The way I see it, a lively debate is essential for the health of the Clarke Award, for science fiction in Britain, for science fiction throughout the world. I want to encourage that debate and to be a part of it. It is time to demonstrate once again that the very best science fiction, the science fiction that is worthy of a place on the Clarke Award shortlist, is the sort of science fiction that shocks us with its novelty. And if that shock doesn’t generate argument, then the Clarke Award is failing, and science fiction is failing.
We’re all written similar pieces. So far you can find pieces by Megan AM; Maureen Kincaid Speller; Jonathan McCalmont; Nick Hubble and Vajra Chandrasekera, with the rest to come over the next few days. There was no collusion in any of this, but there is an awful lot of overlap in our thinking about the award. Believe me, it is making the Shadow Jury a very interesting experience.
You may have seen that a Shadow Jury has been announced for the Arthur C. Clarke Award, (follow that link to keep up with announcements and other stuff about the Shadow Jury).
I am pleased, if somewhat daunted, to say that I am on the jury, along with David Hebblethwaite, Vajra Chandrasekera, Nick Hubble, Megan AM, Victoria Hoyle, Maureen Kincaid Speller, Jonathan McCalmont, and of course Nina Allan whose idea this was.
I have never been involved with a shadow jury before, so I’m probably going to be making it up as we go along. But my take on it is that the Clarke Award has become central to the way we see science fiction in Britain, so the shadow jury will use it as a jumping off point from which to expand the discussion of science fiction.
We’ll be starting with the submissions list, which is due to be published shortly and which is probably the best and most convenient way to discover what science fiction has been published in Britain during any particular year. From this we will each, individually, draw up our own preferred shortlists, based on what we’ve read and what we want to read. (No plan survives an encounter with the enemy, so I assume that as we read through our chosen books our views about what should or should not be on the shortlist will change. In many ways, I suspect that will be the most interesting part of the exercise.) We will also, of course, be reading the actual shortlist when that is announced, so the whole exercise will be a scaled-up version of Maureen Kincaid Speller’s wonderful Shortlist Project from a few years back.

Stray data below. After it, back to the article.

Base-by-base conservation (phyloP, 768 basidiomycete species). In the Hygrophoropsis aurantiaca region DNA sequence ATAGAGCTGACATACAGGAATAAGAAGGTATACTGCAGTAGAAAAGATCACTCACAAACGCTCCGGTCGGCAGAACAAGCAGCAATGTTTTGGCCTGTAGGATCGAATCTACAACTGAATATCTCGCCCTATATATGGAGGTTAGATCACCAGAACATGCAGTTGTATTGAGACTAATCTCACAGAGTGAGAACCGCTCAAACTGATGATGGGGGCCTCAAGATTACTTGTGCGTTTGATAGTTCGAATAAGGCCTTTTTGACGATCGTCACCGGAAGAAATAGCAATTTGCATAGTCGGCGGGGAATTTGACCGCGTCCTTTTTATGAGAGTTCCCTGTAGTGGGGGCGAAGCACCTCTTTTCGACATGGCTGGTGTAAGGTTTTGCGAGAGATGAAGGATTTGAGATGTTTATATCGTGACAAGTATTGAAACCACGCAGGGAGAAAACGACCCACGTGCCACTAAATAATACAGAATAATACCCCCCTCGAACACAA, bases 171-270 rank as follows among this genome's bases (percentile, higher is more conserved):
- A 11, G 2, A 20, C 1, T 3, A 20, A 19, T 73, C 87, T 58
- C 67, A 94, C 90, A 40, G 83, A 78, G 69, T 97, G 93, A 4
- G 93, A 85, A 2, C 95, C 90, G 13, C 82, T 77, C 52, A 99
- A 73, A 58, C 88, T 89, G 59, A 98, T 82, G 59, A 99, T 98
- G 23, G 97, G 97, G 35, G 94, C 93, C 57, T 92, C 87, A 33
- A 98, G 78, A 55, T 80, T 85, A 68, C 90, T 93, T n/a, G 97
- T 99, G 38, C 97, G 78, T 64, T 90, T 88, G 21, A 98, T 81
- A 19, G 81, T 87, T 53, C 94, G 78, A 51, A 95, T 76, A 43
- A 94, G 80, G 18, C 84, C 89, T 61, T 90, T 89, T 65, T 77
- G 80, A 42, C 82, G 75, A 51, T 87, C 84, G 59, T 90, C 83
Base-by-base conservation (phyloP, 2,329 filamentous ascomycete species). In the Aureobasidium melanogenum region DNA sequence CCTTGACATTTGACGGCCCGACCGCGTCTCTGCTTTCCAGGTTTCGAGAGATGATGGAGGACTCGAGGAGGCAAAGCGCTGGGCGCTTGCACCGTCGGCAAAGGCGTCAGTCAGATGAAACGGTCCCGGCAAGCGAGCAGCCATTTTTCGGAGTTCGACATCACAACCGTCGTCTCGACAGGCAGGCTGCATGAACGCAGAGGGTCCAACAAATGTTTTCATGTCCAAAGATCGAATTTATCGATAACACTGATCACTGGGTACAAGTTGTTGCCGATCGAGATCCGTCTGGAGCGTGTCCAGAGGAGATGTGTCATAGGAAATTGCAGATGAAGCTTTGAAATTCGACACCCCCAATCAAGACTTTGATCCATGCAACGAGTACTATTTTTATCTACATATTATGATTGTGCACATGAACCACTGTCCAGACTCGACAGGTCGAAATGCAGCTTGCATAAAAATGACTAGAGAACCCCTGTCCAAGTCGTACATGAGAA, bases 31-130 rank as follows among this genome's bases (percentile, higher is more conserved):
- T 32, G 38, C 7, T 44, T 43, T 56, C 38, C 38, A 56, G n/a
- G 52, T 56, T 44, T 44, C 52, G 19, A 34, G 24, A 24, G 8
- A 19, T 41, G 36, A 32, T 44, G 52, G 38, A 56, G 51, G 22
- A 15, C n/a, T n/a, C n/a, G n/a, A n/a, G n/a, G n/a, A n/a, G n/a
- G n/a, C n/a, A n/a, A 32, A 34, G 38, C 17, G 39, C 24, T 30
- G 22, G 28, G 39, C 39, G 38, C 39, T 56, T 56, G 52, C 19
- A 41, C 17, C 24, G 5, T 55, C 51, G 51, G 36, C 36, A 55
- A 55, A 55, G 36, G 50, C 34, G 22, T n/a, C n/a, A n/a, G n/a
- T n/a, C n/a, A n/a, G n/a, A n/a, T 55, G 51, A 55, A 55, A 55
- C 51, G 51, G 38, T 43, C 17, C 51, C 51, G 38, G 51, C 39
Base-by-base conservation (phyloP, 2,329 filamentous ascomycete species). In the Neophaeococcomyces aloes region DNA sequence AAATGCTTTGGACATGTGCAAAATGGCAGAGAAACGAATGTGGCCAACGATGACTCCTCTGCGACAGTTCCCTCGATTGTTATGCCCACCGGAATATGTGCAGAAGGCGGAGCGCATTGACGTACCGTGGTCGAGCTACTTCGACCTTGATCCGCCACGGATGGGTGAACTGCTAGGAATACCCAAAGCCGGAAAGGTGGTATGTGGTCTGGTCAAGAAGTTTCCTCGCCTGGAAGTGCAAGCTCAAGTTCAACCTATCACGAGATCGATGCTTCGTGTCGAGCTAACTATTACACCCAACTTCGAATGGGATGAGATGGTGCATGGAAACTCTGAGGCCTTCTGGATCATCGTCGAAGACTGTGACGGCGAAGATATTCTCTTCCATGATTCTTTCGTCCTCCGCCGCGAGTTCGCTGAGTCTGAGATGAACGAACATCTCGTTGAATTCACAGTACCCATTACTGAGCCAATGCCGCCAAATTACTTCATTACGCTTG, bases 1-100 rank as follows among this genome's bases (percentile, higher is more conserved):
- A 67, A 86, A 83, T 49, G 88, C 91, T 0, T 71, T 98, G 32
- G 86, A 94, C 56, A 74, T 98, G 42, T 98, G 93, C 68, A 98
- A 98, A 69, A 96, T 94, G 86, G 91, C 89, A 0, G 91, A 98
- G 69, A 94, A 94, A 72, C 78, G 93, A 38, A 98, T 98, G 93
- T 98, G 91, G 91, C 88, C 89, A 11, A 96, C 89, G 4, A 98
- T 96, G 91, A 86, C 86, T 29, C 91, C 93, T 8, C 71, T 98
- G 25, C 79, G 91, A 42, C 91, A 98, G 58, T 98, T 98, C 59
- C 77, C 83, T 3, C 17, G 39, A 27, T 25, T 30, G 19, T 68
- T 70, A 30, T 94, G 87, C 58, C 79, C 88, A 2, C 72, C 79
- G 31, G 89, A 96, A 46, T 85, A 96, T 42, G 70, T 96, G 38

All of these readings and discussions will of course be online, thanks to Helen Marshall and the Anglia Ruskin Centre, and I suspect I’ll be reprinting some at least of my contributions here.
And at the end of the day: I suspect and hope that we will have a spectacular multivalent view of the state of science fiction in 2016, and we will be seeing the Clarke Award winner and the shortlist in the wider context of what they emerged from. More important, I hope we will have had an informative and enjoyable conversation that changes the way all of us look at contemporary science fiction.
Aleksandr Sokurov, Alice Rahon, Anton Chekov, China Mieville, Franz Wolff-Metternich, Grace Pailthorpe, Jacques Jaujard, James Joyce, Jindrich Styrsky, Jo Baker, Leo Tolstoy, Marcel Duchamp, Samuel Beckett, Suzanne Dechevaux-Dumesnil
Sometimes, connections come at you in completely unexpected ways. By chance, you read something that sticks in the memory; months later, you see something more or less unrelated; then a little after that you read something else and an unlikely (if frail) bridge seems to be formed tying all three together. Continue reading
Alfred Bester, Brian Aldiss, Carolyn See, Clifford D. Simak, Douglas Adams, Edgar Pangborn, Elizabeth Hand, George R. Stewart, Greg Bear, H.G. Wells, Harlan Ellison, Isaac Asimov, Jack London, James Morrow, John Wyndham, Keith Roberts, Lucius Shepard, Mary Shelley, Nevil Shute, Octavia Butler, Peter George, Philip Latham, Piers Anthony, Raymond Briggs, Richard Jefferies, Ronald Wright, Russell Hoban, Stephen Baxter, Thomas Bailey Aldrich
I had great plans for my Cognitive Mapping series that ran in Vector between 1995 and 2001. At one point I envisaged producing 100 of the columns, which could then be gathered together as a decent-sized book. But at some point the project ran out of steam. I had maybe another half-dozen columns started but never completed. Apart from a parody piece (written by another hand, not naming names Mr B****r), the column was over. But at the end of 2005 I produced one last hurrah, appropriately enough on how science fiction deals with the end of things. This last column was published in Vector 244, November-December 2005. Continue reading
Anthony Burgess, E.E. 'Doc' Smith, George Orwell, H.G. Wells, Harry Turtledove, Iain Banks, Jack Womack, Keith Roberts, Martin Amis, Norman Spinrad, Philip George Chadwick, Piers Anthony, Richard Calder, Robert Louis Stevenson, Ursula K. Le Guin
I’ve nearly finished gathering together all of my Cognitive Mapping columns from Vector. This is the penultimate one, and it first appeared in Vector 193, May-June 1997. Continue reading